Characteristics associated with improved knee extension after strength training for individuals with cerebral palsy and crouch gait

Department of Mechanical Engineering, Stanford University, Stanford, CA 94305, USA.
Journal of pediatric rehabilitation medicine 06/2012; 5(2):99-106. DOI: 10.3233/PRM-2012-0201
Source: PubMed


Muscle weakness may contribute to crouch gait in individuals with cerebral palsy, and some individuals participate in strength training programs to improve crouch gait. Unfortunately, improvements in muscle strength and gait are inconsistent after completing strength training programs. The purpose of this study was to examine changes in knee extensor strength and knee extension angle during walking after strength training in individuals with cerebral palsy who walk in crouch gait and to determine subject characteristics associated with these changes. A literature review was performed of studies published since January 2000 that included strength training, three-dimensional motion analysis, and knee extensor strength measurements for individuals with cerebral palsy. Three studies met these criteria and individual subject data was obtained from the authors for thirty crouch gait subjects. Univariate regression analyses were performed to determine which of ten physical examination and motor performance variables were associated with changes in strength and knee extension during gait. Change in knee extensor strength ranged from a 25% decrease to a 215% increase, and change in minimum knee flexion angle during gait ranged from an improvement of 9° more knee extension to 15° more knee flexion. Individuals without hamstring spasticity had greater improvement in knee extension after strength training. Hamstring spasticity was associated with an undesired increase in knee flexion during walking. Subject-specific factors such as hamstring spasticity may be useful for predicting which subjects will benefit from strength training to improve crouch gait.

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Available from: Marianne Unger, Jun 17, 2015
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    • "In this new context, subject-specific models, typically generated from heterogeneous data such as clinical images, published atlases and direct anthropometrical measurements , are key factors in the calculation of reliable mechanical variables (Lenaerts et al. 2008, 2009; Scheys et al. 2008; Valente et al. 2012). For example, subjectspecific models were found to be key factors for an accurate calculation of muscle lever arms (Lenaerts et al. 2008; Valente et al. 2012), skeletal forces (Lenaerts et al. 2008), bone stresses (Jonkers et al. 2008) and for properly addressing the related clinical implications (Steele et al. 2012; Taddei et al. 2012). However, the error committed in extracting the model parameters from the available clinical information affects the calculated variables in a way that needs to be investigated. "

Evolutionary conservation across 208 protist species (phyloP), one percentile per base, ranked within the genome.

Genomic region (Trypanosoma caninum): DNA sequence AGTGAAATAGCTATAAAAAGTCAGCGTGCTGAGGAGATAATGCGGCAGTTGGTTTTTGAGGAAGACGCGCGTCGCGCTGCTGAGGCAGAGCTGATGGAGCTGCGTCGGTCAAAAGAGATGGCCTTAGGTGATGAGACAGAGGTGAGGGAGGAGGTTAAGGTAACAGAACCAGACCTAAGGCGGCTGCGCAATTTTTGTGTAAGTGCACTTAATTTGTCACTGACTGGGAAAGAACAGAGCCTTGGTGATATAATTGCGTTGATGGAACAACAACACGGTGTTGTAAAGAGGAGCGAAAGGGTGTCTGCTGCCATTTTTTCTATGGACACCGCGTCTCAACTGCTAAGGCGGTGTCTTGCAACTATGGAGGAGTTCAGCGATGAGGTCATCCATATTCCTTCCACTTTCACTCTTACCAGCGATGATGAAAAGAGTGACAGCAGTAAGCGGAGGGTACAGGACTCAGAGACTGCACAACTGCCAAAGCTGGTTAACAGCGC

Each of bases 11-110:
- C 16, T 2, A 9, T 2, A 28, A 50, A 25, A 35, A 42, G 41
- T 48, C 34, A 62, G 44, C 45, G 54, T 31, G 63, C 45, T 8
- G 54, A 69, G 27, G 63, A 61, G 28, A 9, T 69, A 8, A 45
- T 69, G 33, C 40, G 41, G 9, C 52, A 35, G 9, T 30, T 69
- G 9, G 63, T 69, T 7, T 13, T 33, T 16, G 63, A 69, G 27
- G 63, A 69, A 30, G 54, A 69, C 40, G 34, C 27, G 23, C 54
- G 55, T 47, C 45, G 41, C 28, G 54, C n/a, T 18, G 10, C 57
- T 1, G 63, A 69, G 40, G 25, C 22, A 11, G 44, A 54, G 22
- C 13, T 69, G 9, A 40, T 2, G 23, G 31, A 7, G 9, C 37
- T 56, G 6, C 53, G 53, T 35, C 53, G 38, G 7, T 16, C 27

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    ABSTRACT: Subject-specific musculoskeletal models have become key tools in the clinical decision-making process. However, the sensitivity of the calculated solution to the unavoidable errors committed while deriving the model parameters from the available information is not fully understood. The aim of this study was to calculate the sensitivity of all the kinematics and kinetics variables to the inter-examiner uncertainty in the identification of the lower limb joint models. The study was based on the computer tomography of the entire lower-limb from a single donor and the motion capture from a body-matched volunteer. The hip, the knee and the ankle joint models were defined following the International Society of Biomechanics recommendations. Using a software interface, five expert anatomists identified on the donor's images the necessary bony locations five times with a three-day time interval. A detailed subject-specific musculoskeletal model was taken from an earlier study, and re-formulated to define the joint axes by inputting the necessary bony locations. Gait simulations were run using OpenSim within a Monte Carlo stochastic scheme, where the locations of the bony landmarks were varied randomly according to the estimated distributions. Trends for the joint angles, moments, and the muscle and joint forces did not substantially change after parameter perturbations. The highest variations were as follows: (a) 11° calculated for the hip rotation angle, (b) 1% BW × H calculated for the knee moment and (c) 0.33 BW calculated for the ankle plantarflexor muscles and the ankle joint forces. In conclusion, the identification of the joint axes from clinical images is a robust procedure for human movement modelling and simulation.
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